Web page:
To “back test” the formula, I applied it to the published monthly historical change of the Index starting the first trading day of August, 2011 and going back 60 years. Assuming such a contract was always available and the cap and floor remained constant, the compounded annual crediting rate would have been 4.74% going back 3 years vs. 2.95% change in the Index. Corresponding figures for going back further are, 5 yrs – 5.27% vs. 2.1%, 10 yrs – 6.29% vs 0.34%, 15 yrs – 7.07% vs. 3.99%, 20 yrs – 7.49% vs. 5.59%, 30 yrs – 7.49% vs. 7.81%, 40 yrs – 7.13% vs. 6.37%, 50 yrs – 6.91% vs. 5.86%, and 60 yrs – 6.96% vs. 6.75%.

    I know such back tested past “performance” can be unrealistic and does not guarantee future returns, but it is indicative in some ways. I am reluctant to keep putting more into my 401K (now unmatched by my employer) and subject it to the continued risk of principal loss and the vagaries of the stock market (my net compounded in return in the 401K over the last 11 years was actually negative).

    Should I die, my family would collect the accumulated cash value, also tax free. I doubt that would be the case with my 401K. I can borrow against the cash value at a net cost less than 0.25% – also tax free as long as the policy is not a MEC (and without any obligation to pay it back while I am alive).

    Yes, I know I can't do this without paying for the cost of coverage under the death benefit component, but I do need and want permanent life insurance and the cost of that is acceptable. The principal risk I see is whether the carrier will still be around when I need them. I intend to bet on a large carrier that is among Weiss Ratings' admittedly thin A list – a group that has weathered many storms. The secondary risk is the insurer's ability to change the cap (up or down), albeit they have to do it consistently for all policy holders in the same risk class. The carriers I am considering have a good history in this regard, though not more than about 15 years.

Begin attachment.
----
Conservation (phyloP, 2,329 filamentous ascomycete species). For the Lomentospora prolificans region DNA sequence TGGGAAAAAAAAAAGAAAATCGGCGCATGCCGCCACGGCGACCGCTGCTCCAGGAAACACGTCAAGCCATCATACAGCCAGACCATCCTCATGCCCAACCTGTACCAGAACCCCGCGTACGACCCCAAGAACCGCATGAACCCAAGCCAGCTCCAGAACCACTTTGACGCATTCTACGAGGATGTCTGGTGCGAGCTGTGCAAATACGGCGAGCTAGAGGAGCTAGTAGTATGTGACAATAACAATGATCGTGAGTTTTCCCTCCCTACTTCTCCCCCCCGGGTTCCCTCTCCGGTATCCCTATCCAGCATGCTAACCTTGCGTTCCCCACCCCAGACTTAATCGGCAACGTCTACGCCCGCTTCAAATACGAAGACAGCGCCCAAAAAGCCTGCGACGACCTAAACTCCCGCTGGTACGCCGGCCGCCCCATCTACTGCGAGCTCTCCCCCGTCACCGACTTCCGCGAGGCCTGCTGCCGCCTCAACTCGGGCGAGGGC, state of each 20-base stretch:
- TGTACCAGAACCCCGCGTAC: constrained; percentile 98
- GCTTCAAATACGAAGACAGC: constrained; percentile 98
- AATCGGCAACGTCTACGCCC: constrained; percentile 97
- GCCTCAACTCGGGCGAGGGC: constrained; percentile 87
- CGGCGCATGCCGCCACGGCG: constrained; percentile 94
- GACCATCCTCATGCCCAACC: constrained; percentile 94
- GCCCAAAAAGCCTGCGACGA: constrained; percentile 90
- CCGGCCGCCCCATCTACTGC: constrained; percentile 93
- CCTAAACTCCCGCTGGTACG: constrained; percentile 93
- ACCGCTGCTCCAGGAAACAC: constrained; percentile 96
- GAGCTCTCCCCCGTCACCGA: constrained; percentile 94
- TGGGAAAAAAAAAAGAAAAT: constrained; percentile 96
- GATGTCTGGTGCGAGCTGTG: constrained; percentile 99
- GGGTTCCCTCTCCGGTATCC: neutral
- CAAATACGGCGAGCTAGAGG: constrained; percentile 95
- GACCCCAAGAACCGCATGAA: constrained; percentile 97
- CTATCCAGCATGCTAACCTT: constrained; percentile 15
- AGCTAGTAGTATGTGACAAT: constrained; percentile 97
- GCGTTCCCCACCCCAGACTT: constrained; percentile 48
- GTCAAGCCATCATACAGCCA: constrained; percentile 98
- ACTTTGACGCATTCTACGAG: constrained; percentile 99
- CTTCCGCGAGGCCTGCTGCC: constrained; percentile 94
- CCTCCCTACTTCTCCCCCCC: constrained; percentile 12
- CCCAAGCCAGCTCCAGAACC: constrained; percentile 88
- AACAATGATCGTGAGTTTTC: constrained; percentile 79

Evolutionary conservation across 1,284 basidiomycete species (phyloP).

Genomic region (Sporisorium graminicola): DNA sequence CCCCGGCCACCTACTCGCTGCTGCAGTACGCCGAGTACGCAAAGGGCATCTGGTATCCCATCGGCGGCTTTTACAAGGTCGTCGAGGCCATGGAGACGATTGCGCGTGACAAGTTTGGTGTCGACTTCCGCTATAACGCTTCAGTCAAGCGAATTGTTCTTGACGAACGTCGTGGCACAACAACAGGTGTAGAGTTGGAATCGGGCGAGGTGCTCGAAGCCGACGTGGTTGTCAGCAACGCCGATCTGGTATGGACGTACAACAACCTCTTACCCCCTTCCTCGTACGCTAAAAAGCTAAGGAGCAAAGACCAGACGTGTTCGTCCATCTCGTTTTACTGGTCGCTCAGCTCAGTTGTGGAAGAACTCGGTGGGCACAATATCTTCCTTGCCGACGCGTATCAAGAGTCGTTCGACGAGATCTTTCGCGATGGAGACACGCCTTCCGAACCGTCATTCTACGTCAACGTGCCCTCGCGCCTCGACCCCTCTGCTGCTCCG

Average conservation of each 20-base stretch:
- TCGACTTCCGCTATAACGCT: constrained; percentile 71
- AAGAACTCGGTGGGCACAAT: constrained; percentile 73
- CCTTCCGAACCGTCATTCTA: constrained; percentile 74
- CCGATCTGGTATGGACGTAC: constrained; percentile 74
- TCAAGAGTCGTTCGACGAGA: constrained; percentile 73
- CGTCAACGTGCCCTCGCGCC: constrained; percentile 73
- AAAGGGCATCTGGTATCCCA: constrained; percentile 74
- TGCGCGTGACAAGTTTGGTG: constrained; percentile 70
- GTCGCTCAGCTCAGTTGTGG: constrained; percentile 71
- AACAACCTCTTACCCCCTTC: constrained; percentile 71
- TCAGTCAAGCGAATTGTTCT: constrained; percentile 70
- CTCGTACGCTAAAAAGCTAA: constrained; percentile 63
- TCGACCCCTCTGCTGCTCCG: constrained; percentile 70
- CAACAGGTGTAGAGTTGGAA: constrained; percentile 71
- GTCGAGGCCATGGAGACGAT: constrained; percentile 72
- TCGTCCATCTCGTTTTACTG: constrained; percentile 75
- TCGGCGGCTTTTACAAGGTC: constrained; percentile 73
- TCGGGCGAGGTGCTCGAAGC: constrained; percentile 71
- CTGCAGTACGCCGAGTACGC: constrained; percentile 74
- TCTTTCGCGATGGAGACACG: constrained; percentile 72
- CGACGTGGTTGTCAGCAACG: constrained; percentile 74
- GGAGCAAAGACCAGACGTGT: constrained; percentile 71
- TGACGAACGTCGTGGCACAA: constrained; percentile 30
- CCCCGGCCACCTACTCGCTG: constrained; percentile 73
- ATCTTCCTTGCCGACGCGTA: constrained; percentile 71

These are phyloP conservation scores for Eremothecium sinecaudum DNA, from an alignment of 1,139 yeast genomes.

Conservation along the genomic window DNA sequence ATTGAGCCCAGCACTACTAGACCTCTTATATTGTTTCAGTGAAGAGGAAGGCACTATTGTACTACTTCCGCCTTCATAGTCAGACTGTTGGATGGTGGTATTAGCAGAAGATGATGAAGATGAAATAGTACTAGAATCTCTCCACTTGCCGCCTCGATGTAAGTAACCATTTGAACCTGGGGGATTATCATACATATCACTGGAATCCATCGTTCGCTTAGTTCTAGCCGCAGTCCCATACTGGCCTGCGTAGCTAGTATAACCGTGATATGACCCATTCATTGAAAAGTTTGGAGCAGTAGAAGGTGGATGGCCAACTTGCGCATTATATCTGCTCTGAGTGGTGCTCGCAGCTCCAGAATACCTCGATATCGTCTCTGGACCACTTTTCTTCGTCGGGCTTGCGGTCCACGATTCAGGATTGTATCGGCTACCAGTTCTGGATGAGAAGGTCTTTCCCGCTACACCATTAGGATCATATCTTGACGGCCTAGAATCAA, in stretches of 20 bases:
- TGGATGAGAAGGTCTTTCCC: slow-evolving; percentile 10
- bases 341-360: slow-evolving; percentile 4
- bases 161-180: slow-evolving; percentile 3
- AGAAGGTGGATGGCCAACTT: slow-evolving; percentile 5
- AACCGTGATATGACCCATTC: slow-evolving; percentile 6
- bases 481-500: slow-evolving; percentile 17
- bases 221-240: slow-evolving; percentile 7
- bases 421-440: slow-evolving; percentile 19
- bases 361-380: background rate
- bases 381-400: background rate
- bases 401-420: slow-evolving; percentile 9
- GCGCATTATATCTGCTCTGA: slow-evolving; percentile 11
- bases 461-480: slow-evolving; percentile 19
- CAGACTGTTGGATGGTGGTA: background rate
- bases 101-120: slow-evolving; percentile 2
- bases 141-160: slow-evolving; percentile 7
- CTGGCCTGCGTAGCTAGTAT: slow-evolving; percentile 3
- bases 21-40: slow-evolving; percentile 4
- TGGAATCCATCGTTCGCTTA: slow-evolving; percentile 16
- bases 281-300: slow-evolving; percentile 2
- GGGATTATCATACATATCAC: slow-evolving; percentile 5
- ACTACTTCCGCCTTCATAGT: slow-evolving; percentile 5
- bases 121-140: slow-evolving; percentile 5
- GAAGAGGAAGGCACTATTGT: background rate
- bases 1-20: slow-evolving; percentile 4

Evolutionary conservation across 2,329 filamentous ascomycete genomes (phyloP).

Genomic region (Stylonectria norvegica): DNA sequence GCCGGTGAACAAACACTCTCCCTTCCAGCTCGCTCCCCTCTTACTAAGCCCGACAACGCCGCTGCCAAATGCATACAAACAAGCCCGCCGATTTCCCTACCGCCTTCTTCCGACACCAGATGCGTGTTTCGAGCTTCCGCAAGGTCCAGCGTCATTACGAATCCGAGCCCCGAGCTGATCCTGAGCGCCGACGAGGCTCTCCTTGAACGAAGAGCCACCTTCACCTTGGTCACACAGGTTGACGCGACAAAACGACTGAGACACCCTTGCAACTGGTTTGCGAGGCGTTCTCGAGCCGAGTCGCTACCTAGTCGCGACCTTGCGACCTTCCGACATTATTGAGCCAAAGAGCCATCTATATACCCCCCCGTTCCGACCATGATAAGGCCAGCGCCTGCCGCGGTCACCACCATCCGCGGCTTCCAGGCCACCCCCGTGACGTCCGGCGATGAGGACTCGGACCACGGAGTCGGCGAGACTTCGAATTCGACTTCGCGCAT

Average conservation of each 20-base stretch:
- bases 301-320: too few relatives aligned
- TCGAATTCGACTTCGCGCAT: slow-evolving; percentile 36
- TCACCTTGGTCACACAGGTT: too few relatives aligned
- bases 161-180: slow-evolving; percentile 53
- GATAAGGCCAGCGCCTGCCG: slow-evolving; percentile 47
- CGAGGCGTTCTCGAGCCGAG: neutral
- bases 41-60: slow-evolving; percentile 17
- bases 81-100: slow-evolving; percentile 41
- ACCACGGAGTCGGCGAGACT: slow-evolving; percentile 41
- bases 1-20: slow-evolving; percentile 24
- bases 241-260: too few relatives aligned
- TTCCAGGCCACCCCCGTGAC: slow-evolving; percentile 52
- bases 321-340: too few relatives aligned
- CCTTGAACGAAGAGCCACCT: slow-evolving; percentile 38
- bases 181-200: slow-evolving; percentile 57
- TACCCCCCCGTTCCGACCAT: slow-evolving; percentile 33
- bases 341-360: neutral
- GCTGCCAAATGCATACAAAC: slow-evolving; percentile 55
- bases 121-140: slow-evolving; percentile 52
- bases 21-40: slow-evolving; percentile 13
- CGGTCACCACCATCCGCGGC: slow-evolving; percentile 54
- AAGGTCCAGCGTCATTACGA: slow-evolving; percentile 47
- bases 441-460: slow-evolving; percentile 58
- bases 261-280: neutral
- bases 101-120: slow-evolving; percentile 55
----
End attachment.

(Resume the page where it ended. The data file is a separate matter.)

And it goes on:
Does the concept and my logic make sense to you and your readers? Am I missing or ignoring some key element?
    Thank you for any insight!

  14. Harry Sit says

    @Peter – Excluding dividends is a big deal. Don’t under-estimate its effect, especially if the returns will be low as some pundits say (“new normal”). In a low return environment, dividends are a large contributor to the total return.

    Linking strictly to S&P 500 is also a problem. If you otherwise would invest in a diversified portfolio with small caps, emerging markets, commodities, etc., and those investments would do better than US large caps, you won’t be able to benefit from the higher returns.

    Comparing tax free loans and inheritance with 401k being taxable at the time of withdrawal is not taking into account the tax exclusion on 401k contributions. Suppose you stop contributing to your 401k now and start paying into this EIUL, you lose the exclusion and your taxes will go up. You are basically prepaying the taxes for your future tax free loans and inheritance. If I buy an EIUL, I would do it in addition to contributing the maximum to my 401k, not in lieu of.

    For many others, the cost of insurance is an extra cost. If they didn’t want the investment features of an EIUL, they don’t need and wouldn’t buy life insurance year after year into their 70s, 80s and 90s, which costs a lot of money. You are saying you want it anyway. Are you sure? If EIUL isn’t available, what and how much life insurance would you buy?